Rockstar North's gloriously decadent caricature of 80s America is held by many to be their finest moment. They defined an entire genre with Grand Theft Auto 3 and pushed technical boundaries in San Andreas, but there was something about Vice City that makes it our favourite of the series. But four years later, is the magic still there?
Set in 1984, two years before the events of the PS2 game, you play as Vic Vance, an ex-soldier reluctantly forced into a life of crime. He's the older brother of Lance Vance, the preposterously-named drug dealer who helps and ultimately betrays Tommy Vercetti in Vice City, and if you paid particular attention to that game's intro you'll know that he was shot dead in a botched drug deal.
Death becomes you
But other than the slightly depressing realisation that you're controlling a character doomed to die, Vic is one of the GTA saga's best anti-heroes. He's a criminal, sure, but he's also likeable, charismatic and genuinely upset about what he's getting himself into. So when he's not reversing over peoples heads and stealing their money, he's feeling bad about it, and we like that kind of dichotomy in a lead character.
It's a shame then that his introduction is so forgettable. The first few missions are nothing but glorified fetch-and-carry tasks and Vic's transition from honourable soldier to drug-trafficking hoodlum feels rushed and heavy-handed. The game's biggest flaw is that it takes a while to hit its stride and you'll curse the banal opening hours.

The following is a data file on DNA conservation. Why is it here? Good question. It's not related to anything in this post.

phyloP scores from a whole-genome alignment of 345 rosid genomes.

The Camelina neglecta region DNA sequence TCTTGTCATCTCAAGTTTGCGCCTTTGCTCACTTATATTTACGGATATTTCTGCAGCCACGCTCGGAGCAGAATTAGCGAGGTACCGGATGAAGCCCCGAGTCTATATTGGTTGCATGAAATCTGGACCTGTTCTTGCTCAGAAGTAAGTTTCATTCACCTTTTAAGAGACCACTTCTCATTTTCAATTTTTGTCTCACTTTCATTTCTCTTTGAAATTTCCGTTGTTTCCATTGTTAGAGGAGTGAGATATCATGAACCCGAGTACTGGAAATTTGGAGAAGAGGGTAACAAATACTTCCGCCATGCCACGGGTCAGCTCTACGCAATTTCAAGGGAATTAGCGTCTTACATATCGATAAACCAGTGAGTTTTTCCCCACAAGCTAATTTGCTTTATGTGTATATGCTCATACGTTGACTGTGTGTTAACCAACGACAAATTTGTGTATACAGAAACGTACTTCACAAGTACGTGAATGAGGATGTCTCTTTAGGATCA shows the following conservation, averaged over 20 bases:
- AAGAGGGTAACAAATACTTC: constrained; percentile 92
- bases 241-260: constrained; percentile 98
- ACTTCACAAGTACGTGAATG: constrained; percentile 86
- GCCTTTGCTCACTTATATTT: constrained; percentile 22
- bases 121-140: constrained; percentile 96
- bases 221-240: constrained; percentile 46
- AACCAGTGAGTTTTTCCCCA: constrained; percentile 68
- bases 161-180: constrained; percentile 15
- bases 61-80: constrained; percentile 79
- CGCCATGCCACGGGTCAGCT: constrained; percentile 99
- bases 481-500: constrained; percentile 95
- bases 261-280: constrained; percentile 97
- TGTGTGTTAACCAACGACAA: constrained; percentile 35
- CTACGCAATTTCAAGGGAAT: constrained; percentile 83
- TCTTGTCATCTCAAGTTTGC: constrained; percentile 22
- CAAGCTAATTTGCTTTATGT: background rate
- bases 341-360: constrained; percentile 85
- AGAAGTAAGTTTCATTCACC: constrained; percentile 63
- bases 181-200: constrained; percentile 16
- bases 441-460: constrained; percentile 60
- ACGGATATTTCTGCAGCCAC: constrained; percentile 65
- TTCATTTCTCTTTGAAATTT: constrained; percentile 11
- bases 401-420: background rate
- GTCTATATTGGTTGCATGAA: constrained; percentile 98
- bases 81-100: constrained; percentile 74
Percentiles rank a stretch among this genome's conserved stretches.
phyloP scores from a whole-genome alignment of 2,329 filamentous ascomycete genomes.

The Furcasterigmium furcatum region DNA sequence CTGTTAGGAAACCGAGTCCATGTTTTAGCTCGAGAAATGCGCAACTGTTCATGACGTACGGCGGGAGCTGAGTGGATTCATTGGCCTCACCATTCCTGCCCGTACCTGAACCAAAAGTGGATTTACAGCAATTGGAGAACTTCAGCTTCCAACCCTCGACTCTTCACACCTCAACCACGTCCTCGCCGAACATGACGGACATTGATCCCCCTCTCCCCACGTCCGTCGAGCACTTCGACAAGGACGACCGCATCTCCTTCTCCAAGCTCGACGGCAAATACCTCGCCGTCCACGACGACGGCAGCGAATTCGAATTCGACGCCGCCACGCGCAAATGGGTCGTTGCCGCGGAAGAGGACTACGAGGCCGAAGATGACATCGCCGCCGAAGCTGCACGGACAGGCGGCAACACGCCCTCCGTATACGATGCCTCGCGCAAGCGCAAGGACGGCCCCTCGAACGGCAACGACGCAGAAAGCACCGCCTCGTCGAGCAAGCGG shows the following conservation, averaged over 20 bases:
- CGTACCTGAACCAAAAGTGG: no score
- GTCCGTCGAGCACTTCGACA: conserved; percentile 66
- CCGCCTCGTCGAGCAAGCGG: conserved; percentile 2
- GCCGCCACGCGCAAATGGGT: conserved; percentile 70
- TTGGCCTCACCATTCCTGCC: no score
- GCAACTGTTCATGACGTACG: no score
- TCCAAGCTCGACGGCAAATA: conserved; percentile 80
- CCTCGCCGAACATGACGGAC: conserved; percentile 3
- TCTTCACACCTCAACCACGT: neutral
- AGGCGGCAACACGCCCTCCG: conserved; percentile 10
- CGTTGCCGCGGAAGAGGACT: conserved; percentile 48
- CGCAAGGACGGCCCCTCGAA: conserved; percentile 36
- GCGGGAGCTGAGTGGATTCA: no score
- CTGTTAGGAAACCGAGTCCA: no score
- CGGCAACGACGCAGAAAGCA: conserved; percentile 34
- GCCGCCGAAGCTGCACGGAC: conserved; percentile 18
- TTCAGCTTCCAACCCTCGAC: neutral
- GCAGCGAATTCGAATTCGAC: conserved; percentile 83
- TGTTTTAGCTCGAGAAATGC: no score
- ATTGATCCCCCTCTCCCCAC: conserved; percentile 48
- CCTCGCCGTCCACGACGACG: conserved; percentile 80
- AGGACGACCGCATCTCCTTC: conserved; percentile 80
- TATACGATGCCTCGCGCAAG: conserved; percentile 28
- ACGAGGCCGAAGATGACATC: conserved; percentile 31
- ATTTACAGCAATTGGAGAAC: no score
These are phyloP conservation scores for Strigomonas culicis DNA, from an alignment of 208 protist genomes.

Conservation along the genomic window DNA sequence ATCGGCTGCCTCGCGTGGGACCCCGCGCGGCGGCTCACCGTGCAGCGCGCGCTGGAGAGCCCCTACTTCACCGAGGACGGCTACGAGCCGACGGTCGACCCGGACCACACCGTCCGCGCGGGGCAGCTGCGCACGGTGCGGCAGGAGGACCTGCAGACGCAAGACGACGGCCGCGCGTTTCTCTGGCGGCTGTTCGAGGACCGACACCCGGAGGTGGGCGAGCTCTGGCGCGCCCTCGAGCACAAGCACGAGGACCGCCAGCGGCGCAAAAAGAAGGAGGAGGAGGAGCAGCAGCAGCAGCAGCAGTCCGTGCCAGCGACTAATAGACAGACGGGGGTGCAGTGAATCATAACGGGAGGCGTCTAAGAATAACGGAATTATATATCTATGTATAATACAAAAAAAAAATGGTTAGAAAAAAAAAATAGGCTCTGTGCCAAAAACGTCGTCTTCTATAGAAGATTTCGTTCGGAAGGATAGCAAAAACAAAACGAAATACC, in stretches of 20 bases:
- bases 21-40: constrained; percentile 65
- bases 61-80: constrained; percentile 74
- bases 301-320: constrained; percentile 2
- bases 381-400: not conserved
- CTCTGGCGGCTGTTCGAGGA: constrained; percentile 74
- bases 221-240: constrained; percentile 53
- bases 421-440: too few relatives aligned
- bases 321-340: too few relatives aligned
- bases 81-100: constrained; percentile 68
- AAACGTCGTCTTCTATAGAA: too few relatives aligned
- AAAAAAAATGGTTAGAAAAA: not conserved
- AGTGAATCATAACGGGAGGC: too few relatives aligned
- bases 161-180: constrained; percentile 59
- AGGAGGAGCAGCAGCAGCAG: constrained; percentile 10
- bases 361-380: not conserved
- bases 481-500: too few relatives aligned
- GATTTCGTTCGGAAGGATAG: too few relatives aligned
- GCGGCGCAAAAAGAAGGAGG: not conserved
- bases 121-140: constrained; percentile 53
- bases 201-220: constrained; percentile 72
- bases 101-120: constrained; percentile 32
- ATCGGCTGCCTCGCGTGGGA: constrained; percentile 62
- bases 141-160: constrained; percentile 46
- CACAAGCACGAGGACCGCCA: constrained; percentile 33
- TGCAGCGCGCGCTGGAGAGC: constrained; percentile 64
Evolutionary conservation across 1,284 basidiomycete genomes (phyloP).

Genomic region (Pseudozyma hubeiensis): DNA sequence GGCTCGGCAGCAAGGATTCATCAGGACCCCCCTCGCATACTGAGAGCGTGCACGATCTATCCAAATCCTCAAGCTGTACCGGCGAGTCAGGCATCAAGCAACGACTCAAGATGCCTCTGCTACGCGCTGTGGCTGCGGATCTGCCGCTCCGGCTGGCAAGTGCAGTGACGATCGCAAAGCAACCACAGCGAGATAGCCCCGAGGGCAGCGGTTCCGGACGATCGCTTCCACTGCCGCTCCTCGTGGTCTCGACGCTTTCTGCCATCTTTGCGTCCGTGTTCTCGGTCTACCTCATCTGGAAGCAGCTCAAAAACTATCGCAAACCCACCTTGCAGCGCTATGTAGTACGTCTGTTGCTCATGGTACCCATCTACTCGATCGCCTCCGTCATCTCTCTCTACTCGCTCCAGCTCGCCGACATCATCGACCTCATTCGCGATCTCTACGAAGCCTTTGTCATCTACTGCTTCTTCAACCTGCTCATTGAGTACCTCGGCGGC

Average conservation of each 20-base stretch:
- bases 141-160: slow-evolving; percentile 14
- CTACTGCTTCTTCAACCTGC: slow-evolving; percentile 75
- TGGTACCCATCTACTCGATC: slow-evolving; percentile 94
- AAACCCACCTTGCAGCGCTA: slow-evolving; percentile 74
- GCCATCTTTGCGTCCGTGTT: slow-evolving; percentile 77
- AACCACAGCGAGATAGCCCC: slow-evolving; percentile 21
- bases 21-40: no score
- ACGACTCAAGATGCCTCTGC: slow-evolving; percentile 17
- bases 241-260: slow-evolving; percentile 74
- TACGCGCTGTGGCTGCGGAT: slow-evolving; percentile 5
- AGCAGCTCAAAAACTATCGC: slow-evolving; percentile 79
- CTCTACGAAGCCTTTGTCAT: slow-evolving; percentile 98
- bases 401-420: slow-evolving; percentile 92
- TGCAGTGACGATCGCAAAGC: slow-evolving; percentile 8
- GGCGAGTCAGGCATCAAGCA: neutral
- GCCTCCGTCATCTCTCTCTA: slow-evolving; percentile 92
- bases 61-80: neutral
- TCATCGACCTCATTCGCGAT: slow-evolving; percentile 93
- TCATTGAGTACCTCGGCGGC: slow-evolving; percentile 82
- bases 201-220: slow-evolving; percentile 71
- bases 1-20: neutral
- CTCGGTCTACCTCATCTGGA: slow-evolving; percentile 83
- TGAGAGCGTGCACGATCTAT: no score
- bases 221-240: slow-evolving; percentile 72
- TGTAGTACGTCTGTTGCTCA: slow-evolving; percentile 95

But it's when Vic's brother Lance is introduced that things start to pick up.Moments after meeting him at the airport you find yourself being chased by trucks full of trigger happy Cholo gang members, and this kind of predicament quickly becomes a theme - Lance regularly bumbles into trouble leaving Vic to pluck him from danger. The two are hilarious together and the game feels like a corny '80s buddy movie at times.
Mostly though, the missions are typical GTA fare. Ferrying items between different parts of the city, checkpoint races, car chases - it all feels far too familiar at times, like we've already done these tasks a hundred times over. Luckily, the cut-scenes and in-game chatter make them entertaining and you won't mind too much. It's also unremittingly difficult and having to sit through a series of frustrating loading pauses every single time you fail and are forced to restart is an age-old GTA problem that has yet to be remedied.
But enough ball-busting because Rockstar Leeds have tried their damnedest to make this as different from Liberty City Stories as possible. For one, you can now fl y around the city in a number of aircraft including your own private gyrocopter. Surprisingly, the processor-sapping draw distance doesn't affect the frame rate at all and it looks just as good as it did on PS2 with only some minor pop-up spoiling the view.
You're also able to build an empire by taking over and running businesses. To do so, Vic has to complete missions and spend money to keep them profitable. You can attack enemy-controlled brothels and warehouses by destroying any cars outside to incite a riot in order to bring them under your control. It doesn't work quite as well as it does in Scarface but it's a welcome aside and gives you something to do if one of the main story missions is hassling you.
You also have to deal with a customary cast of oddballs and lunatics, and these are some of the GTA series' strangest yet. Among its cast is a transgendered new romantic porn director and [snip! Name of '80s pop-rock legend deleted due to huge Rockstar secrecy mandate] not to mention returning characters including drug-peddling maniac Ricardo Diaz, once again voiced by indie movie legend Luis Guzman (of Boogie Nights, among others).